These same elements—robes, curved swords, and turbans—became (with the omnipresent crescent) the emblems of a mortal enemy. In Othello, Shakespeare succinctly described the enemy (the “circumcised dog”) in terms his audience would recognize. He calls him “a malignant and a turbaned Turk.”18 Suggestive details were essential. In 1522, the well-known Nuremberg artist Hans Sebald Beham produced a single-sheet engraving of the contemporary Turkish attack on the island of Rhodes, then occupied by the Knights of St. John. Some of the details seem out of place. Beham’s besieged city of Rhodes looks like a south German town. His Turks fire Western-type field guns, and advance like the German mercenary infantry, known as landsknechts, on the breaches in the city walls. Their ships at sea are potbellied Atlantic vessels, not sleek Mediterranean galleys.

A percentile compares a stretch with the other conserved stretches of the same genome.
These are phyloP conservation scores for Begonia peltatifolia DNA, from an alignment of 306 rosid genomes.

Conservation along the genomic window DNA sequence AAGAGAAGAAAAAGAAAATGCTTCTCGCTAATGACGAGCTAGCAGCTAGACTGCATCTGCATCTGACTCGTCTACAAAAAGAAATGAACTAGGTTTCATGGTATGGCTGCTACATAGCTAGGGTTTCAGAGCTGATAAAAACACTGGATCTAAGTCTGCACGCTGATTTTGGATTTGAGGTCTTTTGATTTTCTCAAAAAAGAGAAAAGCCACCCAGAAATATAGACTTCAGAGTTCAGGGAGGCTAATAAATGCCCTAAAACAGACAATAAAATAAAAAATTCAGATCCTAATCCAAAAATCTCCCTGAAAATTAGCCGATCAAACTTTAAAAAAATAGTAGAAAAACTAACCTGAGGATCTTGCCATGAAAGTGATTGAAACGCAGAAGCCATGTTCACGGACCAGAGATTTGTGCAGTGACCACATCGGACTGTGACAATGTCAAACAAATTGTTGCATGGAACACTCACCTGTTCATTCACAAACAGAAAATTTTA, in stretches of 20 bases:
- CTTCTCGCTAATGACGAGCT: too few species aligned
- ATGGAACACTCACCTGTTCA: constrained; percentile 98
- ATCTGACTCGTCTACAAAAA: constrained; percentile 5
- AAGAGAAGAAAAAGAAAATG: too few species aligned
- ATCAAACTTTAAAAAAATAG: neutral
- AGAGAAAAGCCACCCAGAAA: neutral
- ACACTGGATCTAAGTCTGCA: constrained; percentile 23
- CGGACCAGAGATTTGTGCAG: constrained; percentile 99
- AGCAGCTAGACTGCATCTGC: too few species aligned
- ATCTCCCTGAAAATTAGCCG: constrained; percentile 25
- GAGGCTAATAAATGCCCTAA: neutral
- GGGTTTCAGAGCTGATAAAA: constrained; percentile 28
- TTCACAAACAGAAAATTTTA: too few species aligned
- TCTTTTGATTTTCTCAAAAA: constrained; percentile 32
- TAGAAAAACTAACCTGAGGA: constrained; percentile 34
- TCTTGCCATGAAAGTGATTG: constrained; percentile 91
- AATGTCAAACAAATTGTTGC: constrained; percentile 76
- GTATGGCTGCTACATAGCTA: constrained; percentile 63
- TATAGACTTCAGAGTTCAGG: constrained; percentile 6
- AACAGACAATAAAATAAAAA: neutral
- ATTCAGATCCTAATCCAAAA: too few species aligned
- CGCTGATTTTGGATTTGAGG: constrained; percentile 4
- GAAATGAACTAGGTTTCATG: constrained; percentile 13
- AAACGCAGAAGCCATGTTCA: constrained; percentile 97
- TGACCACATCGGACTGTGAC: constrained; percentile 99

But a few deft symbolic touches specified an unmistakably Eastern and mighty enemy.19 The attackers all wear turbans, they carry curved swords. They have Eastern-style war tents, each decorated with a crescent half-moon, while on the foreshore an unfortunate (and we presume) Christian has been impaled on a stake. The Turks appear as disciplined and implacable opponents. Beham’s large engraved image was intended for an affluent audience, but similar visual components appeared on numerous cheaper pamphlets and broadsheets in Germany in the first half of the sixteenth century. Also in 1522, an anonymous pamphlet called A Little Book About the Turks: A Useful Discourse or Conversation Among Several People went through four editions, and was reprinted again in 1527 and 1537.20 There were many more “informative” publications, all dwelling on the new Turkish danger, a powerful enemy who had captured the impregnable island of Rhodes and the well-defended fortress of Belgrade within a few months. Most of these had very short texts of four or five pages only, and many had illustrated covers or some engravings within.